It may be possible to identify and better treat heart transplant patients who are likely to develop coronary artery disease, the leading cause of failed heart transplants, researchers said Tuesday.
Patients prone to such disease can be identified through the presence of two molecules in the inner lining of the coronary arteries, the report from Methodist Research Institute in Indianapolis said.
Among a group of transplant patients studied, one in four of those with the marker molecules present three months after a transplant developed the disease and suffered rejection of the transplanted organ. By comparison, only 7 percent of those without the molecules suffered rejections.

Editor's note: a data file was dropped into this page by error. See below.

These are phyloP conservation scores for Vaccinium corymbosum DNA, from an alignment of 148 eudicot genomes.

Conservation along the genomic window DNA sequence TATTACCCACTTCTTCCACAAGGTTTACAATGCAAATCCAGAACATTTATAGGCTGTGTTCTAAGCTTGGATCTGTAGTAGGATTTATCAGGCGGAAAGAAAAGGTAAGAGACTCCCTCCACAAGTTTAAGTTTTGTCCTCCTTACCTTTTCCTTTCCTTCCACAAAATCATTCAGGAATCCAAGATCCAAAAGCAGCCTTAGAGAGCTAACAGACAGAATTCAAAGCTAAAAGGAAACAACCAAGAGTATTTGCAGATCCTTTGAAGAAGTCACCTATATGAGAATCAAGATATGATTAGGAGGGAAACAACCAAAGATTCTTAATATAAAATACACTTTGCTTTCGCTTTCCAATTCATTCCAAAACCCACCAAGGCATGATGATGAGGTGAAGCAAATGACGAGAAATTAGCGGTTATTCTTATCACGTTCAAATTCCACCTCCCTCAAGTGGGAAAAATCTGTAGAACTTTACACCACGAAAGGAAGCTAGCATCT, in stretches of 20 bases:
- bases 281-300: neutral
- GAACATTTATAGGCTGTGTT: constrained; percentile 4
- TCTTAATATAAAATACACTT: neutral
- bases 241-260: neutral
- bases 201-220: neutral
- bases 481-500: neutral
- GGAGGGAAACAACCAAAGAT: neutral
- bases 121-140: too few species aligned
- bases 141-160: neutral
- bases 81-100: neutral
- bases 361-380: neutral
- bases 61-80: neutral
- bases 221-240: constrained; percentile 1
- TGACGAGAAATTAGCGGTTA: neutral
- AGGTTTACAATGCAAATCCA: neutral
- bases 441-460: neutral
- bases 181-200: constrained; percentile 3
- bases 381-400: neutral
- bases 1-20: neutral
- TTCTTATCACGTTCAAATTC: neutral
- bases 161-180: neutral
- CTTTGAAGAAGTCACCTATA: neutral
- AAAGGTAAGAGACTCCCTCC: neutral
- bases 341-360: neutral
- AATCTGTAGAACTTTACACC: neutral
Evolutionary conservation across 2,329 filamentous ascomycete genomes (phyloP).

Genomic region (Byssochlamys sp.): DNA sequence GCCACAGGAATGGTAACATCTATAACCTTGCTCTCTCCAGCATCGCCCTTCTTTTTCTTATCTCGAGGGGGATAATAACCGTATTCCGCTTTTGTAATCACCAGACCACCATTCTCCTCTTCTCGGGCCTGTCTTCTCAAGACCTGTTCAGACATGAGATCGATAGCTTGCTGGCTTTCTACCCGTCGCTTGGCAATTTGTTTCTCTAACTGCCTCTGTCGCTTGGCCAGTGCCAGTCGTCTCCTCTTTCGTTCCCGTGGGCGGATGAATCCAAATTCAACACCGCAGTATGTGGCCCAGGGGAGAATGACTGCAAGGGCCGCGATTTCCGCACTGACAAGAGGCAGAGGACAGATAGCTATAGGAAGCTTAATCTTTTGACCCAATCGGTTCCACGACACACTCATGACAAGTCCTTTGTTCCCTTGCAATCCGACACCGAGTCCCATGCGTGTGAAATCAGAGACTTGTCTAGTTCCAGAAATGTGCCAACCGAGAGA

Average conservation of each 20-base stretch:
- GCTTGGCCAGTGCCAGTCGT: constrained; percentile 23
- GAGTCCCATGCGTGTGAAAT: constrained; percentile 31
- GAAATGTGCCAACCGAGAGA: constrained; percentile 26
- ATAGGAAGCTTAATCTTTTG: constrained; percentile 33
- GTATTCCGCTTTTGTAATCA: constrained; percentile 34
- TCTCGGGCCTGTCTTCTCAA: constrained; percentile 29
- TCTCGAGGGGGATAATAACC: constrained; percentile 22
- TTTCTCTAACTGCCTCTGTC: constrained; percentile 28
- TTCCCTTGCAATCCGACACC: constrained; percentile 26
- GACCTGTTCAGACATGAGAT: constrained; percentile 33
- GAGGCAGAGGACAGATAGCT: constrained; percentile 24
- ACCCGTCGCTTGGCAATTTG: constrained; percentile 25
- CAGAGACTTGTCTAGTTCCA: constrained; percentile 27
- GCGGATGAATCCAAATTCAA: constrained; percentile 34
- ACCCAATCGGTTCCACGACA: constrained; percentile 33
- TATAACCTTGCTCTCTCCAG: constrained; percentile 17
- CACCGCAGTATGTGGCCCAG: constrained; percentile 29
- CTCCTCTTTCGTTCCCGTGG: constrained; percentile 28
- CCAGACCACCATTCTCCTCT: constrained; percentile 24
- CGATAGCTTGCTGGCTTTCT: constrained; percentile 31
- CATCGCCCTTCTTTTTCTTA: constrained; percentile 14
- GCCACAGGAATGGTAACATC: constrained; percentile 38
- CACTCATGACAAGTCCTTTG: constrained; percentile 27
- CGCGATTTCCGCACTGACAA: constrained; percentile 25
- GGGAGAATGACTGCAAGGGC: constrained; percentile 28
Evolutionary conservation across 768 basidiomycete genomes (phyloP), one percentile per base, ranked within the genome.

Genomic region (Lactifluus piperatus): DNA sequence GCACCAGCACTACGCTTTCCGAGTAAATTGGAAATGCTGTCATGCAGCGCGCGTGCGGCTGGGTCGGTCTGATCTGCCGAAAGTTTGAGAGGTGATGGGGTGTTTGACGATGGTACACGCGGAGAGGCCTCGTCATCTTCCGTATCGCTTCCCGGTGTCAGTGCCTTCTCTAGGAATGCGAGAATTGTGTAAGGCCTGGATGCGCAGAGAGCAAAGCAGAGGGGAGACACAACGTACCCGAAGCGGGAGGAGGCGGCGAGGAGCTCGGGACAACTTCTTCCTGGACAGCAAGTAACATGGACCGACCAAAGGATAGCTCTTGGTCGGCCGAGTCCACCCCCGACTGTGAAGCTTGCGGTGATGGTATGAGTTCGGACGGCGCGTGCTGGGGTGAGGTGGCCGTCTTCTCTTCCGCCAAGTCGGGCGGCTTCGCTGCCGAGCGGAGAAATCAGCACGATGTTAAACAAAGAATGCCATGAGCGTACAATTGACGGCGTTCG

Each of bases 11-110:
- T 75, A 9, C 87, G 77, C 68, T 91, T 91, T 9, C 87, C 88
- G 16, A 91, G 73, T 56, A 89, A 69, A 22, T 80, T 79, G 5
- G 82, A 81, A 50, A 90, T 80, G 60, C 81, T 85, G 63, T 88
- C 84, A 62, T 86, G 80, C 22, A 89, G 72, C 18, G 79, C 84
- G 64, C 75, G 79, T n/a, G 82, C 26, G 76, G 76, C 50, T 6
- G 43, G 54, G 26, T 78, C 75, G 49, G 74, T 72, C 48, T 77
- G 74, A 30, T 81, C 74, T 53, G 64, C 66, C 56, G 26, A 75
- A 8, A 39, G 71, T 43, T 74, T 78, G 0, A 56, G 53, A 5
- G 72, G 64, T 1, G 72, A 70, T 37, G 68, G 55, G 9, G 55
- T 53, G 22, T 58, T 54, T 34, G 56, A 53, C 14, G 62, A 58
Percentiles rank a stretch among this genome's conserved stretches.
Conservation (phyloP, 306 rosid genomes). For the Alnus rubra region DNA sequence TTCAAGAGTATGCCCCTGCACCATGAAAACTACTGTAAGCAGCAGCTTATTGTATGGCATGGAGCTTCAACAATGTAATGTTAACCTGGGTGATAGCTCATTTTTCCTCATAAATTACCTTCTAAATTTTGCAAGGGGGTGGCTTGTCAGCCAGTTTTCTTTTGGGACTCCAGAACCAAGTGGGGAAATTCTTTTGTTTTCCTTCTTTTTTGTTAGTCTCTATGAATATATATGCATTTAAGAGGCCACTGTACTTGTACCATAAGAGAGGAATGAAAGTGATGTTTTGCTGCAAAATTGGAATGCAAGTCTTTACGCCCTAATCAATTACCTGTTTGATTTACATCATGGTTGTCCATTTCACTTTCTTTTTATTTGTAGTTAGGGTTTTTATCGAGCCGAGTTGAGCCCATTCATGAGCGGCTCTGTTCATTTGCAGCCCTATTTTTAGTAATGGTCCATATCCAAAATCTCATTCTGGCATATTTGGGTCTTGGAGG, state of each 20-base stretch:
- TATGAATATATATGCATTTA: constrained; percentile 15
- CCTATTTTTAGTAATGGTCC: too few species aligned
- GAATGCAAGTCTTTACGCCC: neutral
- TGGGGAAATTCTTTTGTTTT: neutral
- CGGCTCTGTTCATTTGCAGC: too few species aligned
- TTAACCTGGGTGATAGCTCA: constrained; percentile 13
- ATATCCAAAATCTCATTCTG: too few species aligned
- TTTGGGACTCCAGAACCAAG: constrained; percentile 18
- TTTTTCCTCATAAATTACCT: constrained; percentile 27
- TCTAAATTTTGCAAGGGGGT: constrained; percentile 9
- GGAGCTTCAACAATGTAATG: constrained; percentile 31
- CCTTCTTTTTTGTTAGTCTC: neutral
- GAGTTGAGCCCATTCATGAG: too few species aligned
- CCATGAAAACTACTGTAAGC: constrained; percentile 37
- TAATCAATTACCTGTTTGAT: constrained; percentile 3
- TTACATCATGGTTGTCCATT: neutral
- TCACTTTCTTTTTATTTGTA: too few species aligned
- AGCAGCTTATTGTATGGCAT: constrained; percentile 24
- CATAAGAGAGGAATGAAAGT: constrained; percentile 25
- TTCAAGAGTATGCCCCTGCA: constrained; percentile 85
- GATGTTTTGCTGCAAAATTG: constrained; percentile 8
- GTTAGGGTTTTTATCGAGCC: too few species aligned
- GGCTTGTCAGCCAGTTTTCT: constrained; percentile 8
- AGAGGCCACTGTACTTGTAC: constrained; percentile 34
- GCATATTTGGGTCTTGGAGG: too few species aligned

The report, published in this week's Journal of the American Medical Association, said early detection of the marker molecules through biopsies could alert doctors to future problems and offer them the chance to start therapies that would prevent rejections.